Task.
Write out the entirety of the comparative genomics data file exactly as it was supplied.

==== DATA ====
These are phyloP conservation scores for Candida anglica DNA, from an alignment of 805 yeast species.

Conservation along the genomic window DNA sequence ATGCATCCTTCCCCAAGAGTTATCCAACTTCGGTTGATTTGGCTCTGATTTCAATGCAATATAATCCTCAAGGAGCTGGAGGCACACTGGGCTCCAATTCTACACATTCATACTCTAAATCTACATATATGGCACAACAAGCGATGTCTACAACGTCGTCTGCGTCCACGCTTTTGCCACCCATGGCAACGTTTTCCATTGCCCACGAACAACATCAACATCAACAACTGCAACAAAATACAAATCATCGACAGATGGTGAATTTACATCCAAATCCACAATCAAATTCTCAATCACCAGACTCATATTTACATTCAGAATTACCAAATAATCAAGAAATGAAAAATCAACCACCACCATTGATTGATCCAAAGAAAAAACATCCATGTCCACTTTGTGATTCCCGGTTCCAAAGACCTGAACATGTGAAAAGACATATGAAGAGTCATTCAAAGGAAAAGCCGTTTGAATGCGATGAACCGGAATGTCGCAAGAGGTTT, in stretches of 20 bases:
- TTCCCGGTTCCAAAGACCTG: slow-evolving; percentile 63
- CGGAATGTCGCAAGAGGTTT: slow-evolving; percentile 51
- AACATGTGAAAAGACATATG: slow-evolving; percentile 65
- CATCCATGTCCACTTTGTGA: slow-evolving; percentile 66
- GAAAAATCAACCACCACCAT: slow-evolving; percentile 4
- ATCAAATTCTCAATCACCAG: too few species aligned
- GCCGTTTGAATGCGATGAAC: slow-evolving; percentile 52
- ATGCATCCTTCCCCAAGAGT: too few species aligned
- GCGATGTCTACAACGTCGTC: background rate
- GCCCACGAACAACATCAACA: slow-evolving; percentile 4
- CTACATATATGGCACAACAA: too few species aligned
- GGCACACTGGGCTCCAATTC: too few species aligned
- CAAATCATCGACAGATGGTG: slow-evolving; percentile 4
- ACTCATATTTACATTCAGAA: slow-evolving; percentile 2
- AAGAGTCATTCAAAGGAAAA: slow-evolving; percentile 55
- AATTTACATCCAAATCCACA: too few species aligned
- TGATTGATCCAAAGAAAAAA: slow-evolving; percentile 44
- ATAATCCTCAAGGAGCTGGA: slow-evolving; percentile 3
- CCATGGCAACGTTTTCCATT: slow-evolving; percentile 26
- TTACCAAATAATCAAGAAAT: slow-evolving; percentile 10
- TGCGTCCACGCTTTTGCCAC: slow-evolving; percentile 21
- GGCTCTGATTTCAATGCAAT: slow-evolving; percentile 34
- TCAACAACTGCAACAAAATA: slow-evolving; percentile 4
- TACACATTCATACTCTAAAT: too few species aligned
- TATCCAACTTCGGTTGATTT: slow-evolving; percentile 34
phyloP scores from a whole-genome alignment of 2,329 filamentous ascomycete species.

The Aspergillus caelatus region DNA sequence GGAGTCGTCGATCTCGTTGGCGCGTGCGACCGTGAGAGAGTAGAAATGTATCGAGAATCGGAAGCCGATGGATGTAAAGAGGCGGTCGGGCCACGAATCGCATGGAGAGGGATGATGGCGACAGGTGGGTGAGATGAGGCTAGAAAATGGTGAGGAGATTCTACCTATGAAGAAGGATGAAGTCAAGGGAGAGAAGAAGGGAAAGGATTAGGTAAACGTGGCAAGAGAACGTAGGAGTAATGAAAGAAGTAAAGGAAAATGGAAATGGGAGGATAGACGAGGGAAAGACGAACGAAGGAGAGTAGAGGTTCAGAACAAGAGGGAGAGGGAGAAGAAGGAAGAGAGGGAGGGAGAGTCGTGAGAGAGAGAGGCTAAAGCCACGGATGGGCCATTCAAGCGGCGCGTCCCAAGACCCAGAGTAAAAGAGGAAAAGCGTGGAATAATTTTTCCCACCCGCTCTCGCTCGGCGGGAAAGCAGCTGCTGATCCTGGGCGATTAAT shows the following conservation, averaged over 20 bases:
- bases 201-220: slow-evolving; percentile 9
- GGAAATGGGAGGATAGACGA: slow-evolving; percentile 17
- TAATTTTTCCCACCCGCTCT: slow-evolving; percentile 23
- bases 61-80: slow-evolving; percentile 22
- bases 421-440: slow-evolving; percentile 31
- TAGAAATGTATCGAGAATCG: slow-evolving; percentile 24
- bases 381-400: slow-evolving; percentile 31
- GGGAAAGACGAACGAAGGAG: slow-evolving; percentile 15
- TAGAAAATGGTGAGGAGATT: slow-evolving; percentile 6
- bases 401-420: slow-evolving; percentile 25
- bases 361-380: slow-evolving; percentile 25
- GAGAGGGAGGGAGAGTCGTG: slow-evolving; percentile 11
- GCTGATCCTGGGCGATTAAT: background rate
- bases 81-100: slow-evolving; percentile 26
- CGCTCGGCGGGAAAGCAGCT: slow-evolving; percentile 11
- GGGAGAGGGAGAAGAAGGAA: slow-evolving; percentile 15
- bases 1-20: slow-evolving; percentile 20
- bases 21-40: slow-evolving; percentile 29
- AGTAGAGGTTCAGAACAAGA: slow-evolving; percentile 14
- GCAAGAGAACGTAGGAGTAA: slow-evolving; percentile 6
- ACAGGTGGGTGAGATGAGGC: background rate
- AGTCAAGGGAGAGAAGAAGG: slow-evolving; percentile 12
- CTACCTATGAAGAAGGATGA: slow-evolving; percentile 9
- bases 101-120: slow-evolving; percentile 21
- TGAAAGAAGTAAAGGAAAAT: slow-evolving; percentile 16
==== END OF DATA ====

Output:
These are phyloP conservation scores for Candida anglica DNA, from an alignment of 805 yeast species.

Conservation along the genomic window DNA sequence ATGCATCCTTCCCCAAGAGTTATCCAACTTCGGTTGATTTGGCTCTGATTTCAATGCAATATAATCCTCAAGGAGCTGGAGGCACACTGGGCTCCAATTCTACACATTCATACTCTAAATCTACATATATGGCACAACAAGCGATGTCTACAACGTCGTCTGCGTCCACGCTTTTGCCACCCATGGCAACGTTTTCCATTGCCCACGAACAACATCAACATCAACAACTGCAACAAAATACAAATCATCGACAGATGGTGAATTTACATCCAAATCCACAATCAAATTCTCAATCACCAGACTCATATTTACATTCAGAATTACCAAATAATCAAGAAATGAAAAATCAACCACCACCATTGATTGATCCAAAGAAAAAACATCCATGTCCACTTTGTGATTCCCGGTTCCAAAGACCTGAACATGTGAAAAGACATATGAAGAGTCATTCAAAGGAAAAGCCGTTTGAATGCGATGAACCGGAATGTCGCAAGAGGTTT, in stretches of 20 bases:
- TTCCCGGTTCCAAAGACCTG: slow-evolving; percentile 63
- CGGAATGTCGCAAGAGGTTT: slow-evolving; percentile 51
- AACATGTGAAAAGACATATG: slow-evolving; percentile 65
- CATCCATGTCCACTTTGTGA: slow-evolving; percentile 66
- GAAAAATCAACCACCACCAT: slow-evolving; percentile 4
- ATCAAATTCTCAATCACCAG: too few species aligned
- GCCGTTTGAATGCGATGAAC: slow-evolving; percentile 52
- ATGCATCCTTCCCCAAGAGT: too few species aligned
- GCGATGTCTACAACGTCGTC: background rate
- GCCCACGAACAACATCAACA: slow-evolving; percentile 4
- CTACATATATGGCACAACAA: too few species aligned
- GGCACACTGGGCTCCAATTC: too few species aligned
- CAAATCATCGACAGATGGTG: slow-evolving; percentile 4
- ACTCATATTTACATTCAGAA: slow-evolving; percentile 2
- AAGAGTCATTCAAAGGAAAA: slow-evolving; percentile 55
- AATTTACATCCAAATCCACA: too few species aligned
- TGATTGATCCAAAGAAAAAA: slow-evolving; percentile 44
- ATAATCCTCAAGGAGCTGGA: slow-evolving; percentile 3
- CCATGGCAACGTTTTCCATT: slow-evolving; percentile 26
- TTACCAAATAATCAAGAAAT: slow-evolving; percentile 10
- TGCGTCCACGCTTTTGCCAC: slow-evolving; percentile 21
- GGCTCTGATTTCAATGCAAT: slow-evolving; percentile 34
- TCAACAACTGCAACAAAATA: slow-evolving; percentile 4
- TACACATTCATACTCTAAAT: too few species aligned
- TATCCAACTTCGGTTGATTT: slow-evolving; percentile 34
phyloP scores from a whole-genome alignment of 2,329 filamentous ascomycete species.

The Aspergillus caelatus region DNA sequence GGAGTCGTCGATCTCGTTGGCGCGTGCGACCGTGAGAGAGTAGAAATGTATCGAGAATCGGAAGCCGATGGATGTAAAGAGGCGGTCGGGCCACGAATCGCATGGAGAGGGATGATGGCGACAGGTGGGTGAGATGAGGCTAGAAAATGGTGAGGAGATTCTACCTATGAAGAAGGATGAAGTCAAGGGAGAGAAGAAGGGAAAGGATTAGGTAAACGTGGCAAGAGAACGTAGGAGTAATGAAAGAAGTAAAGGAAAATGGAAATGGGAGGATAGACGAGGGAAAGACGAACGAAGGAGAGTAGAGGTTCAGAACAAGAGGGAGAGGGAGAAGAAGGAAGAGAGGGAGGGAGAGTCGTGAGAGAGAGAGGCTAAAGCCACGGATGGGCCATTCAAGCGGCGCGTCCCAAGACCCAGAGTAAAAGAGGAAAAGCGTGGAATAATTTTTCCCACCCGCTCTCGCTCGGCGGGAAAGCAGCTGCTGATCCTGGGCGATTAAT shows the following conservation, averaged over 20 bases:
- bases 201-220: slow-evolving; percentile 9
- GGAAATGGGAGGATAGACGA: slow-evolving; percentile 17
- TAATTTTTCCCACCCGCTCT: slow-evolving; percentile 23
- bases 61-80: slow-evolving; percentile 22
- bases 421-440: slow-evolving; percentile 31
- TAGAAATGTATCGAGAATCG: slow-evolving; percentile 24
- bases 381-400: slow-evolving; percentile 31
- GGGAAAGACGAACGAAGGAG: slow-evolving; percentile 15
- TAGAAAATGGTGAGGAGATT: slow-evolving; percentile 6
- bases 401-420: slow-evolving; percentile 25
- bases 361-380: slow-evolving; percentile 25
- GAGAGGGAGGGAGAGTCGTG: slow-evolving; percentile 11
- GCTGATCCTGGGCGATTAAT: background rate
- bases 81-100: slow-evolving; percentile 26
- CGCTCGGCGGGAAAGCAGCT: slow-evolving; percentile 11
- GGGAGAGGGAGAAGAAGGAA: slow-evolving; percentile 15
- bases 1-20: slow-evolving; percentile 20
- bases 21-40: slow-evolving; percentile 29
- AGTAGAGGTTCAGAACAAGA: slow-evolving; percentile 14
- GCAAGAGAACGTAGGAGTAA: slow-evolving; percentile 6
- ACAGGTGGGTGAGATGAGGC: background rate
- AGTCAAGGGAGAGAAGAAGG: slow-evolving; percentile 12
- CTACCTATGAAGAAGGATGA: slow-evolving; percentile 9
- bases 101-120: slow-evolving; percentile 21
- TGAAAGAAGTAAAGGAAAAT: slow-evolving; percentile 16